Finding FDCPA Attorney
Choosing the right FDCPA attorney is half the Battle. Jeffrey Hyslip publishes Legal guide on www.avvo.com to help consumers be the most informed on how to choose an FDCPA attorney. Although obviously he hopes you will choose to retain him in the Jurisdictions he Practices, he cares more that you don’t choose the WRONG FDCPA attorney!
You may read the article HERE or simply read, below:
This guide will allow you provide you with some necessary tools to choose a FDCPA attorney.
1) Find an FDCPA attorney that focuses their practice on the FDCPA
Unlike the good old days, attorneys frequently specialize or focus on one particular area of law. You wouldn’t want me drafting your will, trust me. However, I am qualified to represent you if you are being harassed by a debt collector. Find an attorney that you trust, that focuses their practice on the FDCPA and that has the experience not to use your case as a “Test Case”
2) Find a FDCPA attorney that handles the cases on a contingency fee.
If you have a good case, the FDCPA attorney should be willing to take your case without any upfront money. After all, the statute itself requires any debt collector that violates the FDCPA to pay your attorney fees. If the attorney believes you will win, why would he want to be paid up front? I would never demand a consumer pay me up front for a FDCPA case. Find an attorney with similar business practices.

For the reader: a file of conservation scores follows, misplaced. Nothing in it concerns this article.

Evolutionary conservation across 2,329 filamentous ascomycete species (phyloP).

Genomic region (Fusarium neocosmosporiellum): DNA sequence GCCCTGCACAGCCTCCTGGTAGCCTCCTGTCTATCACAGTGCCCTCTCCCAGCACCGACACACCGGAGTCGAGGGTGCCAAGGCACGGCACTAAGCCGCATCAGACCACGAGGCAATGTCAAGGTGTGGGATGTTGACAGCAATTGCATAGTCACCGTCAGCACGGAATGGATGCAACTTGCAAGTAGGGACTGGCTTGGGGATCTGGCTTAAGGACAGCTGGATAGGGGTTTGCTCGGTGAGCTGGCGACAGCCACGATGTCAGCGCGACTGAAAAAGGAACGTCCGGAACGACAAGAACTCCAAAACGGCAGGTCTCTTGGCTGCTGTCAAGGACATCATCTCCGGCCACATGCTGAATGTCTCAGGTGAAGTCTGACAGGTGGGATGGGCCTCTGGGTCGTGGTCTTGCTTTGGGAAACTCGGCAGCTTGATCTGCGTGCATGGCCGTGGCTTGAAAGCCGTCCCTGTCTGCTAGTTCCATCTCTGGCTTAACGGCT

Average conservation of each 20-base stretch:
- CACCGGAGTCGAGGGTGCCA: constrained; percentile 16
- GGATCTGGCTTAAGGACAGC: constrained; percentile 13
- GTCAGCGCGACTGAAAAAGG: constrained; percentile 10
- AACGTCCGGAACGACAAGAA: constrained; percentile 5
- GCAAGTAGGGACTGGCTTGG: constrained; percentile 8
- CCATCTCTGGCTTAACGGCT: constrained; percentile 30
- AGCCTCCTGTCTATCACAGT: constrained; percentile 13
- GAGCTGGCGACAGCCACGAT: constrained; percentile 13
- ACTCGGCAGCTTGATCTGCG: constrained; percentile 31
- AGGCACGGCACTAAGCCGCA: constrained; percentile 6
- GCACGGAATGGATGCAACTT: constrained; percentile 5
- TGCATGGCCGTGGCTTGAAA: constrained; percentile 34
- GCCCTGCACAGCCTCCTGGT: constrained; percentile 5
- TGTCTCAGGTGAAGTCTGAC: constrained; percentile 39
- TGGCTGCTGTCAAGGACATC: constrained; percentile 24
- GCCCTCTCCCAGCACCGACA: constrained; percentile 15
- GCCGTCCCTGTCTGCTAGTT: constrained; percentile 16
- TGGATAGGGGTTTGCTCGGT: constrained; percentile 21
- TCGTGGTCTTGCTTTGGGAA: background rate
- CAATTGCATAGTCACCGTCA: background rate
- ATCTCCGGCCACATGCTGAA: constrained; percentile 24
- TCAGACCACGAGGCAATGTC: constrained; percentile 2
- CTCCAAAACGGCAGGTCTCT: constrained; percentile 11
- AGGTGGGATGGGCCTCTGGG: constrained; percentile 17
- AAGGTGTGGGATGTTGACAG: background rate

3) Find a FDCPA attorney that Truly Cares about YOUR financial situation
Unfortunately, there are some FDCPA attorneys that will take a case and bill the heck out of it. After all, their attorney fees are paid by the debt collector. Some consumer advocates have been accused of taking a case worth $1000 to you and turning it into a case worth $1,000 to you and $10,000 to them (from billing $10,000 in fees). My philosophy is that if the consumer is going to get $1,000 from the case, get it to them today rather than have them wait 12 months for me to bill the heck out of the case simply to line my pockets. Find an attorney that will consider settling the case quickly with opposing counsel if that is in your best interest. Sometimes litigation is necessary, however, not every FDCPA case is worth taking to the Supreme Court. Remember, statutory damages are capped at $1,000. Unless you have real actual damages – get that $1,000 ASAP and if the attorney drags their feet ask them why.
4) Find a FDCPA attorney that is associated or knows a bankruptcy lawyer.
Although not all consumers that have had their FDCPA rights violated need a bankruptcy lawyer, the majority of them do. If the wolves are at your door, fighting back on a FDCPA violation is a WONDERFUL idea – after all you are entitled to cash for their behavior. With that said, the FDCPA can sometimes be used as a band-aid to temporarily fix the true situation at hand. Although I understand that Bankruptcy is a frightening word, you at least want to have the ability to speak to your FDCPA attorney about a long term solution to your financial situation.
5) Be Careful of Google Attorney Ads!
Please note that typically, the first two or three links on a google search result page are not there because the websites have good content, however, are there because that company paid a lot of money to Google to appear there. While there is NOTHING wrong with that, I would personally prefer a FDCPA attorney that earned the right to be there rather than paid. In addition, all of the ads on the right side of google are also paid ads. Again, my law firm does purchase paid advertisements when it is appropriate. With that said, just make sure that you know if Google is recommending a law firm because the website is good or because the price was right.